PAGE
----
In his Introduction to Ragged Dick, Alan Trachtenberg makes the claim that "at the heart of the story sits the graven mystery of money: how it reproduces itself, remakes identities, transforms Ragged Dick into Richard Hunter" (p. xix). After reading the novel, though, the reader is left to wonder whether or not Trachtenberg's assertion is correct or not. While it is certainly true that Ragged Dick is a story of a young man who overcomes incredible odds to make something of himself, it is not necessarily evident that money is solely responsible for his unlikely ascent. It seems rather clear to me that Dick, or Richard Hunter as he has come to be known, possessed many qualities that would allow for his upward mobility. Among the most important are Dick's willingness to work hard, his honesty, his natural intelligence, and his charisma. It does not seem so much that Ragged Dick's rising status came as a result of his having money, but rather the opposite. It seems that through his own hard work, and a little bit or good fortune, that Dick was able to slowly but surely climb the social latter, and as a result of this he made more and more money. It would be unfair to Dick's good character to say that money alone was responsible for his truly incredible transformation.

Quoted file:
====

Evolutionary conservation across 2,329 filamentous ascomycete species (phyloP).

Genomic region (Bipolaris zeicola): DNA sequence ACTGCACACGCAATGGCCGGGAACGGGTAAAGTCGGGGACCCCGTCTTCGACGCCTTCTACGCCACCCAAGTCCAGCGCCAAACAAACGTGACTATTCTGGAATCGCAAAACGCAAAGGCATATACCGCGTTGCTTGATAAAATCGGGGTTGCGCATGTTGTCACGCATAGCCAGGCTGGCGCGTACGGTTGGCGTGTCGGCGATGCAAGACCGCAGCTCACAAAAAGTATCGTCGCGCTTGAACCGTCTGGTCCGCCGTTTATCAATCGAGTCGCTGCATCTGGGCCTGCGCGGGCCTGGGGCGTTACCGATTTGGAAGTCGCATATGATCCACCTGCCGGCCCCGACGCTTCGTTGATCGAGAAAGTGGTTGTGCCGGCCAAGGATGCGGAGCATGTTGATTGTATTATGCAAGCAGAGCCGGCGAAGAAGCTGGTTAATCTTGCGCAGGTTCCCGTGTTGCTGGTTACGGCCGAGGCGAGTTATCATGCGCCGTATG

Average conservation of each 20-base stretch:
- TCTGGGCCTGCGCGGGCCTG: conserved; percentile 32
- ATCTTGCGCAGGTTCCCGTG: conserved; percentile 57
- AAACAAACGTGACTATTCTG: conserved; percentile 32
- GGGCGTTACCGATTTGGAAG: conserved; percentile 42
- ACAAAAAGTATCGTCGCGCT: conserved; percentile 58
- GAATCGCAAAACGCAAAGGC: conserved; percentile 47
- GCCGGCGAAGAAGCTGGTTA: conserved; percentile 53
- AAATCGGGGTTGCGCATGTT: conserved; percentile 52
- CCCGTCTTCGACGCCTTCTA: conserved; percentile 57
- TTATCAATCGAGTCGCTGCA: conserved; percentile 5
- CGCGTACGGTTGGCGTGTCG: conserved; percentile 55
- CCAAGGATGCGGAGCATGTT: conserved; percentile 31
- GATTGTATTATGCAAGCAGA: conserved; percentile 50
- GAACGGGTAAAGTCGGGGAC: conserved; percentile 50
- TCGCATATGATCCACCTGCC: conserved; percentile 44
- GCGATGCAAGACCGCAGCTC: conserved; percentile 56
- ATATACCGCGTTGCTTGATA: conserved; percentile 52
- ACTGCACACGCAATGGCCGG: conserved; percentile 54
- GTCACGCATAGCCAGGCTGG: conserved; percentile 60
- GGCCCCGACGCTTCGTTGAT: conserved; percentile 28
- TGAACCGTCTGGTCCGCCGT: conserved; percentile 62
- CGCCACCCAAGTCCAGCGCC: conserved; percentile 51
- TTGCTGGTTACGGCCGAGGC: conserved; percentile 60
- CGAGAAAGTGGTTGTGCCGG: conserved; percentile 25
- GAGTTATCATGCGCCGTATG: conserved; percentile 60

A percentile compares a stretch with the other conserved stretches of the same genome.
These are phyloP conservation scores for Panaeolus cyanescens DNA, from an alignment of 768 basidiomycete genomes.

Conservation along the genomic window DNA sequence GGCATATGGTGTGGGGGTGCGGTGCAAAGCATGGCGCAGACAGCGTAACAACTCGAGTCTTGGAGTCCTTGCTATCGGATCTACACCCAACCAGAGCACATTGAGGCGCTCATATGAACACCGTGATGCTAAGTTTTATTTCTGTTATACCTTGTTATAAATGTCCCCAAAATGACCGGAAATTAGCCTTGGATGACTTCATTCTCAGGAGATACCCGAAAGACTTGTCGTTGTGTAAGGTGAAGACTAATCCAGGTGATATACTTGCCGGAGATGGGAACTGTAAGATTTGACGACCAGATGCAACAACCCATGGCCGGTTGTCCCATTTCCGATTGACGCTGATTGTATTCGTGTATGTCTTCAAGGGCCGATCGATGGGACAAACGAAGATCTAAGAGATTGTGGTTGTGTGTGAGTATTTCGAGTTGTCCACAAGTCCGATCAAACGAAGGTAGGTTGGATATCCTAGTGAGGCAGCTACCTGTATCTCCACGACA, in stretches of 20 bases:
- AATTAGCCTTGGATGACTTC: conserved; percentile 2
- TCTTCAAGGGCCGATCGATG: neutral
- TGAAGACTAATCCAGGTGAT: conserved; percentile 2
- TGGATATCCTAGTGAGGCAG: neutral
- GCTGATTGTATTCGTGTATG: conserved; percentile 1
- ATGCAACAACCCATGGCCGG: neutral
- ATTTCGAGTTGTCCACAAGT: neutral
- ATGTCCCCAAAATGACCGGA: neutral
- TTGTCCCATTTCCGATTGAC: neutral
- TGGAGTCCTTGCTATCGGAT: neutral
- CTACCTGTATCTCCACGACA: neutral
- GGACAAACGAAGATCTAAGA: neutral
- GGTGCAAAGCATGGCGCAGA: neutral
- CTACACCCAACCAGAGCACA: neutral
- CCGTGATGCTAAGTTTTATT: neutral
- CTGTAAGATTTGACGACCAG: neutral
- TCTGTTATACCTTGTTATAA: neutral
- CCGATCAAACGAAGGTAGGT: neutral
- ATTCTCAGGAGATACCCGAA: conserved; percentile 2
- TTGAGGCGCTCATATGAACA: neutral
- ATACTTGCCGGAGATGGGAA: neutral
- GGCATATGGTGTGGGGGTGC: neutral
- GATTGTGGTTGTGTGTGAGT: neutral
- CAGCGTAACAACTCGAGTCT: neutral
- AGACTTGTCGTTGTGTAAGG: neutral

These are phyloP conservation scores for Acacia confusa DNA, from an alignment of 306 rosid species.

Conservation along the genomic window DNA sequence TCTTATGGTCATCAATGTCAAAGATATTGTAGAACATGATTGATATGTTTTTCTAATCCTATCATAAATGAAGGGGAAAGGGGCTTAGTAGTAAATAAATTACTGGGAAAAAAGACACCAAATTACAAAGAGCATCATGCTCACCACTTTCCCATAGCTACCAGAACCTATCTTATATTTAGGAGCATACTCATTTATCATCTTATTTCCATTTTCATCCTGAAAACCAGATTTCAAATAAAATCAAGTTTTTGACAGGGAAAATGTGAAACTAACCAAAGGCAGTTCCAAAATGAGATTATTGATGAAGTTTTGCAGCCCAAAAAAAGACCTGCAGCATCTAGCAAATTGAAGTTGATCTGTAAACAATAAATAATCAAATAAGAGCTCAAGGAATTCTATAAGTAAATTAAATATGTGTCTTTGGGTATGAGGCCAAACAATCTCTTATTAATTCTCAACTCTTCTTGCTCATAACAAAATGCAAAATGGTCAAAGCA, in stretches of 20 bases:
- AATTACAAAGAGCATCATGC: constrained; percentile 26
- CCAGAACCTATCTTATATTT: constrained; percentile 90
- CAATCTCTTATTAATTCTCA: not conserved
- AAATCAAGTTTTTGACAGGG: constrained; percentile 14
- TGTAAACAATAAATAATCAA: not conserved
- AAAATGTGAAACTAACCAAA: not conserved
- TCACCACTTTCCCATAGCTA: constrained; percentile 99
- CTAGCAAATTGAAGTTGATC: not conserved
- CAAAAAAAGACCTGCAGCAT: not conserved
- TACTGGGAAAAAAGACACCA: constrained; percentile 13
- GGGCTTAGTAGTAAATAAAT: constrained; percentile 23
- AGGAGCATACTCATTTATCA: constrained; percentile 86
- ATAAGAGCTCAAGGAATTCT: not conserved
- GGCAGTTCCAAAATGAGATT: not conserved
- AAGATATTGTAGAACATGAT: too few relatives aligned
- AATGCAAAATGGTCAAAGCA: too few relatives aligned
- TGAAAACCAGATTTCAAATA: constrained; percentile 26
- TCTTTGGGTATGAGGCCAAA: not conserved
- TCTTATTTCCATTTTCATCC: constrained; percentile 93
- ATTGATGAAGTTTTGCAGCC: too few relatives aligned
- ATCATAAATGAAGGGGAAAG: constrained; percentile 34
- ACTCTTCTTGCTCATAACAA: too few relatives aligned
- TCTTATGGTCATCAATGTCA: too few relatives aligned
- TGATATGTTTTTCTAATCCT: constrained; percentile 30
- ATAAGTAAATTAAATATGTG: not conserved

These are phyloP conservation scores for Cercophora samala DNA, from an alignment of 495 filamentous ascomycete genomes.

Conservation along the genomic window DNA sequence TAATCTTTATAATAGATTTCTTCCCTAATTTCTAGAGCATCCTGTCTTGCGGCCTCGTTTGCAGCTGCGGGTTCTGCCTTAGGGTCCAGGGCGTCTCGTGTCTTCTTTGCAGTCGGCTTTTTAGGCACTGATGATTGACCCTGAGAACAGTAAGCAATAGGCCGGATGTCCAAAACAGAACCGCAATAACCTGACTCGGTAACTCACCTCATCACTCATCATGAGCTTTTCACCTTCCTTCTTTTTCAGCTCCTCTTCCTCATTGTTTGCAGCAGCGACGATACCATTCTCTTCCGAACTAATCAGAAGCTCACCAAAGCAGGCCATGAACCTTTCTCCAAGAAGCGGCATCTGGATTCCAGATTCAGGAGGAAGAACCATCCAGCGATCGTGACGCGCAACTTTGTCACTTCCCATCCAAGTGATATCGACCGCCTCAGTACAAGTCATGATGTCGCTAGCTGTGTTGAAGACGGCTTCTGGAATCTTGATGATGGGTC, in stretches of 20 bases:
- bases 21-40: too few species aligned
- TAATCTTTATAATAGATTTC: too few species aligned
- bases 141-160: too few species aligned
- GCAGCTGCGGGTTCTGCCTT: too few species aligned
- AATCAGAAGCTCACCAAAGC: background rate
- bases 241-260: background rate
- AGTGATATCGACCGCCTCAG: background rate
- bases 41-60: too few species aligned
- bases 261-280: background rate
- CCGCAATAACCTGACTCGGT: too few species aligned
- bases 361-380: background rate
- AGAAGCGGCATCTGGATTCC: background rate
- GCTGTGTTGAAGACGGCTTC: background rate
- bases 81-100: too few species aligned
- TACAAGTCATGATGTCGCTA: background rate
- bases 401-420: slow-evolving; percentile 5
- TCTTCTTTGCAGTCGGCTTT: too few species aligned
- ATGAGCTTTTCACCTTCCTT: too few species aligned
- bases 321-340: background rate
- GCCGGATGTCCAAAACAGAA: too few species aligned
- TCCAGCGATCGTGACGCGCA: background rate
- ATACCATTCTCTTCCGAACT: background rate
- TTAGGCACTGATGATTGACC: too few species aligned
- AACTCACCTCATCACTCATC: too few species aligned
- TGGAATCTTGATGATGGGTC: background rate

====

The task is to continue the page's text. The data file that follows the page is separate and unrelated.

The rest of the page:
First and foremost, it is Ragged Dick's extraordinary work ethic that made the biggest impact on his ability to rise up over adversity and make something of himself. This most admirable quality is displayed right from the first page of the book, and it does not waver a bit throughout. When we first meet Dick, we learn that he supports himself as a boot black on the streets of New York City. Despite the small price he charges for his service, Dick's hard work and dedication to his job usually allow him enough money for reasonable meals, and even the occasional night of entertainment at the theater. At this time though, Dick did not know any better than to spend his money so frivolously, as he did not believe that he had it in him to be in any better a situation than the one that he found himself in.